Top EU officials to visit Ankara after progress reports slams Turkey

Top EU officials to visit Ankara after progress reports slams Turkey

Top EU officials to visit Ankara after progress reports slams Turkey


Top EU officials are set to pay a visit to the Turkish capital of Ankara for talks expected to focus on the refugee crisis shortly after the release of a progress report in which the EU’s executive body accused the full membership candidate of backsliding on the rule of law, rights and the media, while calling on the new government to take urgent action.

The scathing report on Ankara’s EU candidacy, originally due for release before the vote that returned the Justice and Development Party (AKP) to power, praised Turkey for housing Syrian refugees and for cooperating on the migration crisis.

However, it was also severely critical of the domestic situation in Turkey, saying there had been “serious backsliding” on freedom of expression and the judiciary had been undermined.

“After the elections, we will now discuss different issues,” the EU Commissioner for European Neighborhood Policy and Enlargement Negotiations Johannes Hahn said at a press conference in Brussels, as he presented the enlargement package on Nov. 10.

During the press conference’s live transmission Hahn said he and European Commission Vice President Frans Timmermans were due to fly to Turkey immediately following the press conference.

Preparations to open Turkey’s accession talks with the EU on Chapter 17 covering economic and monetary policy were almost completed, Hahn said.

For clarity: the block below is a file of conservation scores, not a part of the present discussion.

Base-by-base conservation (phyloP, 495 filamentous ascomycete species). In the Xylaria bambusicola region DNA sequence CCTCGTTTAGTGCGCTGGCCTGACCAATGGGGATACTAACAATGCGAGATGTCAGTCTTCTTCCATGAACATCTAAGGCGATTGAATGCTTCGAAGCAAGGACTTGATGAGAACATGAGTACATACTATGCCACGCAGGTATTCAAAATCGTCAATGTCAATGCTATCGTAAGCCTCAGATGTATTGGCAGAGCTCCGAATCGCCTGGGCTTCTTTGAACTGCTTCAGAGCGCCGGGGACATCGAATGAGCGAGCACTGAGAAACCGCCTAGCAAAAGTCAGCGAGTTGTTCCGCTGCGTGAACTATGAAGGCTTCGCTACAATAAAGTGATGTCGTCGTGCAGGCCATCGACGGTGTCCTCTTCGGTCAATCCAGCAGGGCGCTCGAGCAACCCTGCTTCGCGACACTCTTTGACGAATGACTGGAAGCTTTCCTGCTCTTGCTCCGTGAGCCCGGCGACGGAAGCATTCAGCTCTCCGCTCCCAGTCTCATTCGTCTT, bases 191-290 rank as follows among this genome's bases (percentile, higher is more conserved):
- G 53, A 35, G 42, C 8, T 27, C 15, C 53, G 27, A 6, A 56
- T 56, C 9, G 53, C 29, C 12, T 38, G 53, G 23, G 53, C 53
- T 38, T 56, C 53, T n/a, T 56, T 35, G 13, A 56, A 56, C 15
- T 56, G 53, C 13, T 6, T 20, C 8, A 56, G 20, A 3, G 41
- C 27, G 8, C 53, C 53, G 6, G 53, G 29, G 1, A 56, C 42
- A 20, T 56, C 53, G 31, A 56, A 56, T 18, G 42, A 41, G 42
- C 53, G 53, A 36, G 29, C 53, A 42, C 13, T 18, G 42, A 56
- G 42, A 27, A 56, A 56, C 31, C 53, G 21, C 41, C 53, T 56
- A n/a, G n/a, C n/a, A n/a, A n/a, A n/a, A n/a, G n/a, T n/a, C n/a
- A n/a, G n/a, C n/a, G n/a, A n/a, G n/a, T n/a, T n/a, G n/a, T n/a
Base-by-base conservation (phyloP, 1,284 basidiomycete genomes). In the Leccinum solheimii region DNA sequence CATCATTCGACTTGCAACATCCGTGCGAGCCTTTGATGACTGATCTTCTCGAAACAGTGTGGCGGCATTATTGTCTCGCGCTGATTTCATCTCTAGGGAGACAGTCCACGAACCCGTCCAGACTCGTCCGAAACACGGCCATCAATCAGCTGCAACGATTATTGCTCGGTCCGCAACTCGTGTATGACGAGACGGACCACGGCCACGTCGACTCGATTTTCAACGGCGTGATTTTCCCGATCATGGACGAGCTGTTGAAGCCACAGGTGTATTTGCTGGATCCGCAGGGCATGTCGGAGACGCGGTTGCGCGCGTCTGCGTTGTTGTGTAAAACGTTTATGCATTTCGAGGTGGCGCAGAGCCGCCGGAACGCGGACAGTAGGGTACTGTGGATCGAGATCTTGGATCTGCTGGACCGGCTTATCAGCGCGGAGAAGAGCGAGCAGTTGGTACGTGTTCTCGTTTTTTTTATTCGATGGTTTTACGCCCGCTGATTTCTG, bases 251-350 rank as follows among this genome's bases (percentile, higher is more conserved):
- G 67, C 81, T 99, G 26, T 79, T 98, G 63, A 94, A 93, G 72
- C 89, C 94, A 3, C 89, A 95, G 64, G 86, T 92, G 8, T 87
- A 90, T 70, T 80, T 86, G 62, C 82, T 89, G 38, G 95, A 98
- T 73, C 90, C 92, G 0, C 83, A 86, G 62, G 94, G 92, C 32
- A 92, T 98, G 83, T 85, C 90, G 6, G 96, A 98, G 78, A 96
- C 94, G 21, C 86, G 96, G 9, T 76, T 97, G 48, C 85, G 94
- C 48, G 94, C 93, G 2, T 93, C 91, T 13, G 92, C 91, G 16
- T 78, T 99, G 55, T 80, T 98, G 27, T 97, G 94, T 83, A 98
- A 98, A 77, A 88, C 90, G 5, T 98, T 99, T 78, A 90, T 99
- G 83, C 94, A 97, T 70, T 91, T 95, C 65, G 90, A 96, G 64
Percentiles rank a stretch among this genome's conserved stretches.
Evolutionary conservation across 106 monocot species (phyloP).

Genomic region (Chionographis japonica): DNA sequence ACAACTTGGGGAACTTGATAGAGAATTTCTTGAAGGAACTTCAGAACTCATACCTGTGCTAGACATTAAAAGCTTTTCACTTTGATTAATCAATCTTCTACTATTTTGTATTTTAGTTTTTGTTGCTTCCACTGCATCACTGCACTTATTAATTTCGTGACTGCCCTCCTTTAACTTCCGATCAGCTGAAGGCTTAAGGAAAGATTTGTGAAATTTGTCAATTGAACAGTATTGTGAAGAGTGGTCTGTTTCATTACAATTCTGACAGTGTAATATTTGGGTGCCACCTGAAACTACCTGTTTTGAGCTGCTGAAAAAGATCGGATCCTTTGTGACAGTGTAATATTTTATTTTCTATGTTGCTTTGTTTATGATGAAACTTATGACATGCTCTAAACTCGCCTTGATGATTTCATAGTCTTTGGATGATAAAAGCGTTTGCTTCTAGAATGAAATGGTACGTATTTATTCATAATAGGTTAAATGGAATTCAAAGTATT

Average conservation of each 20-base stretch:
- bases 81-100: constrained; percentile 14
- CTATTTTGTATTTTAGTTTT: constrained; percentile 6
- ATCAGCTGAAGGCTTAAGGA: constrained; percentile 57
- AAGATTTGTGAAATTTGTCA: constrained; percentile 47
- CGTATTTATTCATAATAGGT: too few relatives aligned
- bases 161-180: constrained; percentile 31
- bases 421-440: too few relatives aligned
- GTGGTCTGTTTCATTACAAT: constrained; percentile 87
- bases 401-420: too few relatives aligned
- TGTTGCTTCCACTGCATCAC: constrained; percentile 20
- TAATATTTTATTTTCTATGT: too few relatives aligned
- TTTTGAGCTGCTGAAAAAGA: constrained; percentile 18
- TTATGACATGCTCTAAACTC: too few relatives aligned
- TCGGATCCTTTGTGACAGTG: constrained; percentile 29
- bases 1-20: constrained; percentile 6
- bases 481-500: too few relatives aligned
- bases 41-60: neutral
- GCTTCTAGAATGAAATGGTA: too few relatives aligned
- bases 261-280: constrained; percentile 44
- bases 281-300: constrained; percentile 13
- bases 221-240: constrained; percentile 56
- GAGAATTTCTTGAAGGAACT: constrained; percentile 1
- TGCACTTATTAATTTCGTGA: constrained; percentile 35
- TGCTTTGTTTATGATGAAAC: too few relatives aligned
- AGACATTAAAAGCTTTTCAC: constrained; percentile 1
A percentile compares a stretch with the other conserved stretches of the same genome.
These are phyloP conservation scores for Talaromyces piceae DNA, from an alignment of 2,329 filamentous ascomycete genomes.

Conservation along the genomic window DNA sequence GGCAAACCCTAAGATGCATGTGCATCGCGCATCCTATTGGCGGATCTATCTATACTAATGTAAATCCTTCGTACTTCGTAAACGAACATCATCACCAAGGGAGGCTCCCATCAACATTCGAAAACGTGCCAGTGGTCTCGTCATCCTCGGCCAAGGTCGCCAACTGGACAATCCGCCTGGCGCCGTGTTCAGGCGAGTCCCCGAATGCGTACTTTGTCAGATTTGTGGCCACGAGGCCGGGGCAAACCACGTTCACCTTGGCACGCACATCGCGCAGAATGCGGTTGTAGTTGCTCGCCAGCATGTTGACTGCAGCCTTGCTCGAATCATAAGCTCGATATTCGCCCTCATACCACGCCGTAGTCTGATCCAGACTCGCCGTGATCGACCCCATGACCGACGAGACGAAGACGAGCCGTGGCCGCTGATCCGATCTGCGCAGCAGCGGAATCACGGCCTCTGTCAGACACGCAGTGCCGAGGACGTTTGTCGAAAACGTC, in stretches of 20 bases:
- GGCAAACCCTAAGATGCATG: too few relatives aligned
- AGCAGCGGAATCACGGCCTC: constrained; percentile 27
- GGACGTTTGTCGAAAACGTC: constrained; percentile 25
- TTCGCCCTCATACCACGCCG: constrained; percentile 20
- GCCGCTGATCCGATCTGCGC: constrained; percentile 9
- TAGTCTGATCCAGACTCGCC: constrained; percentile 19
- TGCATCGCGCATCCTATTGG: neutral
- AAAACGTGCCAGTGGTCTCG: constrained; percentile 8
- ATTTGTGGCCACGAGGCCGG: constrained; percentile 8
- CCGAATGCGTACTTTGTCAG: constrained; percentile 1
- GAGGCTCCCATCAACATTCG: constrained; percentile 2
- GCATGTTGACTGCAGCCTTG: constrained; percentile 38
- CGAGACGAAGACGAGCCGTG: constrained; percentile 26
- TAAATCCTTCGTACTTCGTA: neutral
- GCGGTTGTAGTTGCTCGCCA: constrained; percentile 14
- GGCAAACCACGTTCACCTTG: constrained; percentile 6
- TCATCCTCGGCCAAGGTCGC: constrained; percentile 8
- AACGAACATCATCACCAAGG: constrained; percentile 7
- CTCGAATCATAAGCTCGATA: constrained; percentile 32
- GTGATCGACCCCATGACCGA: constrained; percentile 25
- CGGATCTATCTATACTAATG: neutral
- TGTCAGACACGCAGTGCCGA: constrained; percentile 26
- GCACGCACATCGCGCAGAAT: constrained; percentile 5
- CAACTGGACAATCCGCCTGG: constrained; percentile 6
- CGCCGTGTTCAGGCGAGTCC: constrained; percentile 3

Recalling that out of the 35 chapters Turkey must conclude as part of its accession negotiations, Greek Cyprus, which officially represents the entire divided island, has blocked six, Hahn said. Chapter 23 on the judiciary and fundamental rights and Chapter 24 on justice, freedom and security were among those six chapters.

“Positive outcomes of talks on Cyprus might coincide with Chapter 23 and Chapter 24 preparations. This might ease the situation on opening these chapters,” Hahn said, referring to the U.N.-led talks to resolve the decades-long Cyprus conflict.

The report emphasized an overall negative trend in the respect for the rule of law and fundamental rights in Turkey, according to a summary of the report’s key findings by the European Commission, the EU’s powerful executive arm.

Turkey’s commitment to joining the 28-nation bloc was “offset” by domestic actions that “ran against European standards,” it added.

“The new government formed after the repeat election on Nov. 1 will need to address these urgent priorities,” the summary said.

The report highlighted criminal cases against journalists and writers, intimidation of media outlets and changes to Internet law.

“After several years of progress on freedom of expression, serious backsliding was seen over the past two years,” it said.

It added that the “independence of the judiciary and the principle of separation of powers have been undermined since 2014 and judges and prosecutors have been under strong political pressure.”

Turkey had meanwhile seen a “severe deterioration of its security situation.”

The harsh report had been expected to be released in October but was held back until after the Nov. 1 elections, in which the AKP stormed back to a majority.

Its release comes just over a month after the EU announced a refugee cooperation deal with Turkey, the main launching point for migrants coming to Europe, including a possible three billion euros ($3.3 billion) in aid.

The deal included pushing Turkey’s long-stalled accession process forward and speeding up visa liberalization for Turks travelling to the EU.

Turkey applied for EU membership in 1987 and accession talks began in 2005, but Ankara has since completed just one of the chapters needed to join the bloc.